I am extremely grateful to the many nano-insiders who devoted time to participate in interviews, discuss their research, share their personal stories, and read portions of my book to ensure I "got it right." Many nano-insiders generously provided referrals and introductions to colleagues who allowed me to expand my network of nanotech professionals in science, business, government, and media.
I especially want to thank Michael Terlaak, founder of the Nanotechnology Research Foundation in San Diego, who provided referrals to numerous colleagues at the beginning of my research. This helped jump-start the interview process. Lynn Foster also opened his contact network to me and provided some excellent insights. My friend and colleague Brent Segal, cofounder of Nantero, provided a wonderful entree to critical issues in nanotechnology – by inviting me in 2007 to help organize and serve on the senior leadership of the IEEE/IEC project developing standards for the use of nanomaterials in electronics.
Several university colleagues at the Wharton School and University of Pennsylvania played an important role in my "academic development." I want to thank Jerry Wind, Saikat Chaudhuri, and the Mack Institute's Core Group for giving me an informed vantage point on a wide array of emerging technologies during my more than 18 years at the Wharton School. I joined Wharton in 1995 to help launch the Emerging Technologies Management Program, which in 2001 became the Mack Center for Technological Innovation and in 2013 became the Mack Institute for Innovation Management. Throughout these changes I was privileged to provide managerial leadership as Managing Director, which kept me thinking constantly about radical innovations including nanotechnology.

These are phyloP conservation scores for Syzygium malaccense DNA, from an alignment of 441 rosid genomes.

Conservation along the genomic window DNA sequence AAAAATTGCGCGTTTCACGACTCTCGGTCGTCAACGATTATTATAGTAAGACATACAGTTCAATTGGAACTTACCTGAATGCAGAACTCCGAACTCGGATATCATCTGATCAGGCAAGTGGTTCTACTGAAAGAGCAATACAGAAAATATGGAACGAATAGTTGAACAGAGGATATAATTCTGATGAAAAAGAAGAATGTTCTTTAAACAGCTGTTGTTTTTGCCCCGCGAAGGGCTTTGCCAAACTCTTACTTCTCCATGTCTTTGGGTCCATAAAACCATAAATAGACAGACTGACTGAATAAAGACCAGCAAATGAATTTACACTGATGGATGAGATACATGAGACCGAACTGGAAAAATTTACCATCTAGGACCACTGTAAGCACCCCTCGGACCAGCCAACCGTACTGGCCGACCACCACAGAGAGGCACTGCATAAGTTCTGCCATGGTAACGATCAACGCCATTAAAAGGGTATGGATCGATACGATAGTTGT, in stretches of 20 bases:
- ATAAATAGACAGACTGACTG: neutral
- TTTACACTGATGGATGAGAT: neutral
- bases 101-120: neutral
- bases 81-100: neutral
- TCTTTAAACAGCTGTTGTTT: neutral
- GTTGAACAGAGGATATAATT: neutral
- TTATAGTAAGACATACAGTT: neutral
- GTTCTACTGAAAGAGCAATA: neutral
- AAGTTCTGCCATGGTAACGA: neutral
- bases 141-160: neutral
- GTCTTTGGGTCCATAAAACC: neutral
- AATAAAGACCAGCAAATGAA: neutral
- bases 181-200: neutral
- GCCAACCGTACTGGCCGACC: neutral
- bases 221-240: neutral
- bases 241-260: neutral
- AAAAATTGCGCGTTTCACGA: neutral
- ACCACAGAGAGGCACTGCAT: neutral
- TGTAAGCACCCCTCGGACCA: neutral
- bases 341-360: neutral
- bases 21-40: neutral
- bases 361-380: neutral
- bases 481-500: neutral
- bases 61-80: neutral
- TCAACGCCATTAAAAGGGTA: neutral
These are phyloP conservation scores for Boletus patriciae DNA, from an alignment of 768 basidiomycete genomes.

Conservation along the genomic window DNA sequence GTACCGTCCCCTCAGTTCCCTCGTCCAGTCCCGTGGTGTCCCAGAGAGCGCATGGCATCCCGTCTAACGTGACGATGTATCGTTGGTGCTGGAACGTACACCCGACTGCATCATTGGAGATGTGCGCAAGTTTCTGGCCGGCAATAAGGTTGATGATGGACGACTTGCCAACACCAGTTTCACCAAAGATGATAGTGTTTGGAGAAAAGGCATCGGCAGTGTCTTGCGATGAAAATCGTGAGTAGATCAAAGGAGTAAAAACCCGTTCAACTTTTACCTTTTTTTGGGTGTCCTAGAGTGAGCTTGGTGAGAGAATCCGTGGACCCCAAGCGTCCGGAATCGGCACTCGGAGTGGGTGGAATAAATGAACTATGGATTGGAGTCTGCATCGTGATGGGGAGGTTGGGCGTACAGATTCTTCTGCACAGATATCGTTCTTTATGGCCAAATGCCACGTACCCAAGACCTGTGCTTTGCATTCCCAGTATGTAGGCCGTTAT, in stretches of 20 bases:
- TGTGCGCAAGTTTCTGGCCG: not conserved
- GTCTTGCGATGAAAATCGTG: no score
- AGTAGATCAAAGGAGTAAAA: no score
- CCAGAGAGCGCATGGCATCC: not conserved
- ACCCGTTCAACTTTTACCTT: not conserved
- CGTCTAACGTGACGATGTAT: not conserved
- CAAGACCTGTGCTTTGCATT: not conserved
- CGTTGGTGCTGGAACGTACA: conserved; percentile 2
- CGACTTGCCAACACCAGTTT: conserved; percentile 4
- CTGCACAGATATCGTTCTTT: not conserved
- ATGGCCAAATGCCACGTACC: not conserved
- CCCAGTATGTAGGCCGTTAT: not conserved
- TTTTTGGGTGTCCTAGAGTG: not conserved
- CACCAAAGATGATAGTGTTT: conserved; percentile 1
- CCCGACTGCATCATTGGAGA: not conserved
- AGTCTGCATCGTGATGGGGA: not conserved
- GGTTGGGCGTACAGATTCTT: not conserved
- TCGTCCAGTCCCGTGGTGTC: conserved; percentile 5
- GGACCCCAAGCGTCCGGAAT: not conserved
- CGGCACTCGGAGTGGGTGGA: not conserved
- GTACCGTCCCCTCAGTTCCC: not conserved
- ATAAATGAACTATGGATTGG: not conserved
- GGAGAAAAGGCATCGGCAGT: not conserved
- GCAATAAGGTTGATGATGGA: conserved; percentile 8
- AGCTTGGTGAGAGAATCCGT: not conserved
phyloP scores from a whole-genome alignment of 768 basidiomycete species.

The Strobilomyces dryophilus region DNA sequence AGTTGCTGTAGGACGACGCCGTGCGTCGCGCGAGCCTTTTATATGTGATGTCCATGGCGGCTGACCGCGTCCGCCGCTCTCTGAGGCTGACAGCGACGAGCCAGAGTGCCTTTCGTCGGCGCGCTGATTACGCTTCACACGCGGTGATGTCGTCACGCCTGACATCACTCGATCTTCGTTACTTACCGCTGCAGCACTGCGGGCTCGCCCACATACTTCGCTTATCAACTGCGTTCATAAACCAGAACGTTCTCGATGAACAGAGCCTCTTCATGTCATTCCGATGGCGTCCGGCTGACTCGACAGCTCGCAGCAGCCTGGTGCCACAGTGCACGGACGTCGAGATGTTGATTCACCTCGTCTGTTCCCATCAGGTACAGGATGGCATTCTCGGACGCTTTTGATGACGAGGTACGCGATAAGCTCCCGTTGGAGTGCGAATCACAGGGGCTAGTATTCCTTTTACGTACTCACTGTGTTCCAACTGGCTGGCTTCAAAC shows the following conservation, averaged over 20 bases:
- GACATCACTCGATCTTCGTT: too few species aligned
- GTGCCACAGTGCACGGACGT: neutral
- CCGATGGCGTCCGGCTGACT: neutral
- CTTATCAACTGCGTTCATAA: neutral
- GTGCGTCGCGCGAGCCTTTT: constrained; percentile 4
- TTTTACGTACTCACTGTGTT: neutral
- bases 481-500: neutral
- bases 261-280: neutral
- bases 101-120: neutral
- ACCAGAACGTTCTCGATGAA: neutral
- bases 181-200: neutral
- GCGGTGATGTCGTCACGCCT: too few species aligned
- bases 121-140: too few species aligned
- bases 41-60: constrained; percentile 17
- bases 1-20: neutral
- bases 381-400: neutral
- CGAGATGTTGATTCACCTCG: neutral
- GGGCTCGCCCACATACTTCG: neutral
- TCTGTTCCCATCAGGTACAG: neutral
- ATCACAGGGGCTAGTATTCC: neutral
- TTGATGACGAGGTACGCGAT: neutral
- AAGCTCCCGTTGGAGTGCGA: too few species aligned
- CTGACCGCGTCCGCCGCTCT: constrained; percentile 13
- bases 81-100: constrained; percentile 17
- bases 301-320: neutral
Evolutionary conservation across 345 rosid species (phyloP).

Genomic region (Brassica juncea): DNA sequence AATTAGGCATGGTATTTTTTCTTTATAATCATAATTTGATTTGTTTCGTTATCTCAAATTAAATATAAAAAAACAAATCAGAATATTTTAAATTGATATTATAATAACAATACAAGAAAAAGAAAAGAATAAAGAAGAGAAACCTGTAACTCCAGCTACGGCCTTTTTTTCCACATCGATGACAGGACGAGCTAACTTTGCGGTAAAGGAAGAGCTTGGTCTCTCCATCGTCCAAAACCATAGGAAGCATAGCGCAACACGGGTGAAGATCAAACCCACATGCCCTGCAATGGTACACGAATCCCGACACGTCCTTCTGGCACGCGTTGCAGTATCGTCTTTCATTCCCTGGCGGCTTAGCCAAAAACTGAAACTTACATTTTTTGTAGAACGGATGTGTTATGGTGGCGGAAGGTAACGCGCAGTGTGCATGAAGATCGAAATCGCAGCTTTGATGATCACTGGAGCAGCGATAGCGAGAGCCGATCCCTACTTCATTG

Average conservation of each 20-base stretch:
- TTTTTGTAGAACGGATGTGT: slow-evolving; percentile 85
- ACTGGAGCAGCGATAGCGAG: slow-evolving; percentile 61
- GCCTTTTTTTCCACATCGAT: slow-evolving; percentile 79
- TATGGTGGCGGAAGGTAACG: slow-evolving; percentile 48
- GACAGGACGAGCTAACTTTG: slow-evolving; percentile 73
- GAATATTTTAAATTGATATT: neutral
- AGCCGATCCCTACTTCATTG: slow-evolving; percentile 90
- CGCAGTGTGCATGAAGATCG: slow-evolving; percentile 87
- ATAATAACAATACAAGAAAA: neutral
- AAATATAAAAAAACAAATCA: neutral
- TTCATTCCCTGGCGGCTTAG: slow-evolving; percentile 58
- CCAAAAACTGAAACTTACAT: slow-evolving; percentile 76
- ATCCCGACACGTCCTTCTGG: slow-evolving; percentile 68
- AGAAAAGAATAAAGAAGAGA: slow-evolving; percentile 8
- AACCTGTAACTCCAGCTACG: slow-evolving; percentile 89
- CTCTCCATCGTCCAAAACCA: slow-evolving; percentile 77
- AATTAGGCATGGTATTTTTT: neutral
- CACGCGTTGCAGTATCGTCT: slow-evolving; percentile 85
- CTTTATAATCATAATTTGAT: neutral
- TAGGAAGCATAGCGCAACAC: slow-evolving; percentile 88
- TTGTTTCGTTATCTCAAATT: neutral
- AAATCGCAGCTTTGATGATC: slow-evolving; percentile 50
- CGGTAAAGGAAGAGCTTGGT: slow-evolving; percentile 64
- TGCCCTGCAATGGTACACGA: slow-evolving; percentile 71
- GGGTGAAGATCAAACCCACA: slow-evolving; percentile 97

I started writing this book while studying for my master's degree in environmental studies at the University of Pennsylvania. The research methodologies I learned during my graduate studies were immensely valuable. Yvette Bordeaux, who chaired the Master of Environmental Studies (MES) program at the University of Pennsylvania, helped me tailor my graduate studies to include nanotechnology in my curriculum, including a superb course on nanotechnology taught by Dr. Jody Roberts from the Chemical Heritage Society. My graduate advisor Stan Laskowski was extremely helpful and supportive.
I'm especially grateful to my editors at Wiley-VCH: Heike Noethe, my terrifically patient and absolutely awesome editor, and Martin Preuss who championed the book when I first presented the concept and got me started on the project. Dr. Noethe was patient, encouraging, generous, professional, constantly enthusiastic, and supportive. As an author, I couldn't ask for a better editor/publisher.
Having started my career as a journalist, I greatly appreciated the availability of Google, Google Scholar, LinkedIn, Gmail, and other tools that gave me instant access to emerging innovations and allowed me to contact virtually any nano-insider I wanted to interview, including some of the world's leading scientists and business leaders.
My mega-thanks and gratitude go to the more than 150 nanotechnology insiders who participated in interviews and provided information, insights, and images, graciously sharing their experiences to help make this book accurate, relevant, and "real." Many of these pioneers and champions have already made tremendous contributions to the field of nanotechnology, and continue to help drive nanoinnovation forward. Others are toiling 24/7 in laboratories and offices to turn possibilities into solutions. Their enthusiastic participation in this book project allowed me to include observations and opinions that can only come from insiders who truly know what's really happening in nanoinnovation. I also want to thank those who provided or facilitated the use of the images and diagrams included